TAMPA — Three years ago, when plans for a new art museum collapsed, its future seemed in doubt. But on Thursday, the City Council approved a contract for construction of a new home for the Tampa Museum of Art.
The $37-million contract with Skanska USA also covers renovation of the surrounding Curtis Hixon Park. That figure includes $8-million provided by the museum's private fundraising efforts.
The vote brings to a close a years-long, emotional saga that included a 2005 standoff between Mayor Pam Iorio and museum leaders over the new building.
"We're glad to have this behind us," Ray Ifert, chairman of the museum board, said after the council's unanimous vote. "It's been a long time."
Iorio called it "a positive day for our city."
"The museum and the park will one day be a central feature of our waterfront and our downtown," she said. "We have worked hard over the past four years to build consensus and support for both of these projects."
Groundbreaking for the 65,800-square-foot museum is slated for April 18. The total cost of the project is $31-million.
The city is contributing $17-million in community investment tax money generated by sales taxes. Ifert said the museum closed on a construction loan earlier this week to help cover the balance.
Discussion of a new museum dates back to 2001, when then-Mayor Dick Greco pledged $27-million to the project. Construction of a $76-million building by renowned architect Rafael Vinoly was slated to begin in 2003. The city paid Vinoly $7-million for his work.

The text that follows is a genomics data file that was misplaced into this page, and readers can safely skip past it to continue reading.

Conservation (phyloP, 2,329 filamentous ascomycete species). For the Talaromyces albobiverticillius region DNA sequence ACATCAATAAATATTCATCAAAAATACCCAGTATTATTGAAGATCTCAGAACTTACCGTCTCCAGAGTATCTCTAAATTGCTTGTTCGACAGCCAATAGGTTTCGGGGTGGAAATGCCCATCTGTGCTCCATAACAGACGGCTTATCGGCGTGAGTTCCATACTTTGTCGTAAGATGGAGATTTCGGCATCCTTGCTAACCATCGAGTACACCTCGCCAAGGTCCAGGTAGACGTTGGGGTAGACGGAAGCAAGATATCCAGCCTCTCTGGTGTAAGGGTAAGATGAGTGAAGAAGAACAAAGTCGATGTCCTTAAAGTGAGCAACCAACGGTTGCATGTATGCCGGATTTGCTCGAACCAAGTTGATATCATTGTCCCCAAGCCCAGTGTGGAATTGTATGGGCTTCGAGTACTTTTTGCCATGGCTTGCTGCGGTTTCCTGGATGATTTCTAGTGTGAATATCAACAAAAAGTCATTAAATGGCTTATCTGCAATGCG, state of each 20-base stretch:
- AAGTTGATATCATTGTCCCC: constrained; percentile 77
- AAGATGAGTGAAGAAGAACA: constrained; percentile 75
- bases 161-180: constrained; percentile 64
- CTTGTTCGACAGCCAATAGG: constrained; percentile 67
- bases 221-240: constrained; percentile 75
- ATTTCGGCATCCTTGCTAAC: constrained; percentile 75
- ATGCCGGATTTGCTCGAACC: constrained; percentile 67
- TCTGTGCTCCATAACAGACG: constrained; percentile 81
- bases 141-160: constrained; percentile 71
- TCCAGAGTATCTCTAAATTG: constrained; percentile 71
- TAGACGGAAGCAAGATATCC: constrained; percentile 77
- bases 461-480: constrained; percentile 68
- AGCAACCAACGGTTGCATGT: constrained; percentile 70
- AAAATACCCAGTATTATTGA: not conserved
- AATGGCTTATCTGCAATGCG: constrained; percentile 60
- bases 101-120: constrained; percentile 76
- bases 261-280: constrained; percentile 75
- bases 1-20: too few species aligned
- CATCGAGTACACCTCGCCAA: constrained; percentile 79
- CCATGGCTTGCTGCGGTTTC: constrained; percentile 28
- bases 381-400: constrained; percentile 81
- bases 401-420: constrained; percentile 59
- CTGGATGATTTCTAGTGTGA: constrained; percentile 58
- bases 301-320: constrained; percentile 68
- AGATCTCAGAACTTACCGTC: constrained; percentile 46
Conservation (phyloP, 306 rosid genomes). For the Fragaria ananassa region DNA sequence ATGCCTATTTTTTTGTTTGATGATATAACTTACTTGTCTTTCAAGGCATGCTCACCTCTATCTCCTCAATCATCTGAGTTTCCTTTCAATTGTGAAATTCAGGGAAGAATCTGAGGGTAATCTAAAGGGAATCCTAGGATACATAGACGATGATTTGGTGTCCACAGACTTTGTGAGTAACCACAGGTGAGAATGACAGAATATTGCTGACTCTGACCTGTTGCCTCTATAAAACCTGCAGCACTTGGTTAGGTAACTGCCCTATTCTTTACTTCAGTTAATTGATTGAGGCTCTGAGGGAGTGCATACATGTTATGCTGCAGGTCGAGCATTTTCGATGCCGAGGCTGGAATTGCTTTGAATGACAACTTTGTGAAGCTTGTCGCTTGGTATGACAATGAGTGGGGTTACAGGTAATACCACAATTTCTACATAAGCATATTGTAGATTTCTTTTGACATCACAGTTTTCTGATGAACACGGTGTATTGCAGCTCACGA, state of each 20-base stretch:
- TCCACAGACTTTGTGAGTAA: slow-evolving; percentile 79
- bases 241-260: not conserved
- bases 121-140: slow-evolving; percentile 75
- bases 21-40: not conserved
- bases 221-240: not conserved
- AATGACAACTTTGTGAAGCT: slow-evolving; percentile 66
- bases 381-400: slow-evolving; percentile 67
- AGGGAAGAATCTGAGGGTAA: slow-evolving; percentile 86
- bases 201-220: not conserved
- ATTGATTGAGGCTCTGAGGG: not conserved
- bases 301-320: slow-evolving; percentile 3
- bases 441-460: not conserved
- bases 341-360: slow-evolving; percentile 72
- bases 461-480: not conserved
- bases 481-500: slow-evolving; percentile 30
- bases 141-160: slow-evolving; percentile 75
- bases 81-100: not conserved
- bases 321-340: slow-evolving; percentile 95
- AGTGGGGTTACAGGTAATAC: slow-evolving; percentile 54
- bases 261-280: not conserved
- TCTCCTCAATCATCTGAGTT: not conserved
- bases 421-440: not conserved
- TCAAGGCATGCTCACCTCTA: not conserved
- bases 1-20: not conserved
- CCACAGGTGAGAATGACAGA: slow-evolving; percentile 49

But shortly after taking office in 2003, Iorio postponed groundbreaking until museum leaders could show they had raised enough money to cover the cost to build and operate the new facility.
Although museum officials said they collected more than $40-million in pledges, they failed to secure financing for the building, and the Vinoly plan was scrapped in March 2005.
Iorio proposed alternative sites for the museum, and she and museum leaders in 2006 ultimately settled on a location on the Hillsborough River near the William F. Poe Garage.
Demolition of the old building began in February.
In other action, the City Council elected Tom Scott as its new chairman after council member John Dingfelder nominated him for the post. Scott replaces Gwen Miller, who served as chairwoman for the past four years.
Council member Charlie Miranda had nominated Miller for another term, saying the council needed someone patient, "not insulting," who could work well with other government leaders.
Miranda held the chairman's position for several years during previous tenures on the board.
"I don't ever want to be chair with this group," said Miranda, who is often visibly frustrated during council meetings. "And I mean that sincerely."
Janet Zink can be reached at email@example.com or (813) 226-3401.